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First World War Christmas Truce football match commemorated

This news article was published under the 2010 to 2015 Conservative and Liberal Democrat coalition government

Premier League donates artificial pitch to the Belgian city of Ypres

As part of the First World War centenary commemorations, the English Premier League has pledged to build a floodlit third generation artificial pitch in the Belgian city of Ypres.

The Premier League has signed a Memorandum of Understanding with both the City of Ypres and the city’s biggest team, KVK Westhoek. The Premier League has announced that they will seek to build the all-weather pitch by November 2014 to mark next year’s anniversary of the Christmas Truce.

The Premier League has been running the Christmas Truce Tournament since 2011, bringing together Under 12 teams from England, Belgium, France and Germany.

The tournament honours a unique piece of history and one of the most famous moments of the First World War, the Christmas Truce, where British and German footballers stopped fighting each other on Christmas Day 1914 and played football in no-man’s land.

The Premier League will also host a major international Christmas Truce Tournament in December 2014 to inaugurate the new pitch and mark the Truce centenary.

The League also aims for the facility to be available to other relevant football and sporting organisations throughout Europe to come and enjoy it in a spirit of peace and reconciliation, especially for young people visiting the First World War battlefields.

Lance Corporal Johnson Beharry, who in 2005 became the first living recipient of the Victoria Cross for valour in over 30 years, announced the pitch was to be built.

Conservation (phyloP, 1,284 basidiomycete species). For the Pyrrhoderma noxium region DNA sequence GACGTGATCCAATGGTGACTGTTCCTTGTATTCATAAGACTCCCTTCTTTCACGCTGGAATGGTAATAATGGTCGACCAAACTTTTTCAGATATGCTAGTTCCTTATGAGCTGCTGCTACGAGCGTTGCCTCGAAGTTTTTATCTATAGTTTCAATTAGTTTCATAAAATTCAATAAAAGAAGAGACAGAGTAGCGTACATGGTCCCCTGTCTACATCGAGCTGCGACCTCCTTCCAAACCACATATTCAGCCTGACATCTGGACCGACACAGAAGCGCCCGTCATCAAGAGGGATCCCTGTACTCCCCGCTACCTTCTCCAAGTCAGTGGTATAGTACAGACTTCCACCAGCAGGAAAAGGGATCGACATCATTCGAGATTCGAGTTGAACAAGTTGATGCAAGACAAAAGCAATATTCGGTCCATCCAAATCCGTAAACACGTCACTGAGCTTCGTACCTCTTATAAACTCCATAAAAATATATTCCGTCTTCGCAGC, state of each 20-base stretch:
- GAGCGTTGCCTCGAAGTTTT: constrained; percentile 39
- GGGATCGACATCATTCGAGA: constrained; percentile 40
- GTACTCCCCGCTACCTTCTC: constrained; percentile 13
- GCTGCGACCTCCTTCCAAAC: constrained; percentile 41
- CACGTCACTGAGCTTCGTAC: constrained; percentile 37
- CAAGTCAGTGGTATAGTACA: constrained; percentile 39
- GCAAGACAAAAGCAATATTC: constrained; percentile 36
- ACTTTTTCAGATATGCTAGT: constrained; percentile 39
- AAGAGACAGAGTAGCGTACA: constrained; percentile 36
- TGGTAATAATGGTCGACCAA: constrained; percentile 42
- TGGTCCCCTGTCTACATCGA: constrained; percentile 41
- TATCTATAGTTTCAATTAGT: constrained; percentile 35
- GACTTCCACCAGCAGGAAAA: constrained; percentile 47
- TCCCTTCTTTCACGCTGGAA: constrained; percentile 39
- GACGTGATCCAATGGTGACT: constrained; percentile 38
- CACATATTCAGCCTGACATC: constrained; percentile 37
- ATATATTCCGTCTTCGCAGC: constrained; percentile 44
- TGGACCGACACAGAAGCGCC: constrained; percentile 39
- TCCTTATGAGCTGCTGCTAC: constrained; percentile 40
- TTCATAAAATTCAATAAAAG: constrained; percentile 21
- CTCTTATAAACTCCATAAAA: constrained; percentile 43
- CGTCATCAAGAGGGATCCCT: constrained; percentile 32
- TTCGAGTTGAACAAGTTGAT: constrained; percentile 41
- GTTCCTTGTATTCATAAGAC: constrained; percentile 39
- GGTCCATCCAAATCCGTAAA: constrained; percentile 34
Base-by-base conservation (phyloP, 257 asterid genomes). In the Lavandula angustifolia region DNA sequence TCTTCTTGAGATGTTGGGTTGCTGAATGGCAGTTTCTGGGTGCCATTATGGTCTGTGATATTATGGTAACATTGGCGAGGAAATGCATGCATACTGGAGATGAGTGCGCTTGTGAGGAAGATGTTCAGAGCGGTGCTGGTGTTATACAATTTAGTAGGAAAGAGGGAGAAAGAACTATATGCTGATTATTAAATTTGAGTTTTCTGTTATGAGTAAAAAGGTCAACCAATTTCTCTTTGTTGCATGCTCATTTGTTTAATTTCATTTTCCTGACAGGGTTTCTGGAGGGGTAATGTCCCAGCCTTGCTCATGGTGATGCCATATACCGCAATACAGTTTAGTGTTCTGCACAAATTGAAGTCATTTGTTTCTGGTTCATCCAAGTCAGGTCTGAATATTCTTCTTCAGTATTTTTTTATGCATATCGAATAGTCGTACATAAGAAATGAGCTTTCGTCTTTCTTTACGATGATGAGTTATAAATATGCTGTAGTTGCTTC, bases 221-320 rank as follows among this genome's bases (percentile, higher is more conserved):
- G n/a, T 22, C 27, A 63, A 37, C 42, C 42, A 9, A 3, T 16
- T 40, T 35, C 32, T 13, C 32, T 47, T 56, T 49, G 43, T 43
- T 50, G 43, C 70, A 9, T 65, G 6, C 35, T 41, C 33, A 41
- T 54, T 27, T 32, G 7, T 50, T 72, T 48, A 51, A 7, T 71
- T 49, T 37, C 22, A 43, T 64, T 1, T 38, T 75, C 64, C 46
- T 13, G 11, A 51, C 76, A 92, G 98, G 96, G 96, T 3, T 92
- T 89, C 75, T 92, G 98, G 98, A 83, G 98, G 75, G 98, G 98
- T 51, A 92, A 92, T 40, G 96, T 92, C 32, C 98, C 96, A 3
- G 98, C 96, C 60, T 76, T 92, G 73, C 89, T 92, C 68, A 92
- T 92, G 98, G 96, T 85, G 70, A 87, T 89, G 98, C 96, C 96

He said:

The Christmas Truce Tournament is a wonderful way of bringing history to life. By coming here to the City of Ypres and seeing the names of the 54,896 British and Commonwealth soldiers on the Menin Gate, many of them footballers, they can appreciate the scale of war.

But Ypres, being the site of the Christmas Truce, is also a place where they can understand how sport can bring out the humanity in people. It’s a very noble gesture by the Premier League to build a pitch here and ensure that thousands of young people can come and continue to remember the courage and sacrifices of those from the armed forces.

UK Sports Minister Helen Grant, who is also minister for the First World War Centenary said:

Sport in general, and especially football, is a brilliant way to bring people from all backgrounds together. As we count down to the start of our WW1 commemorations, the Premier League’s initiative will use football to help forge lasting links and bonds of friendship as we come together to remember, and I warmly commend the Premier League for their imagination, generosity and determination in making it happen.

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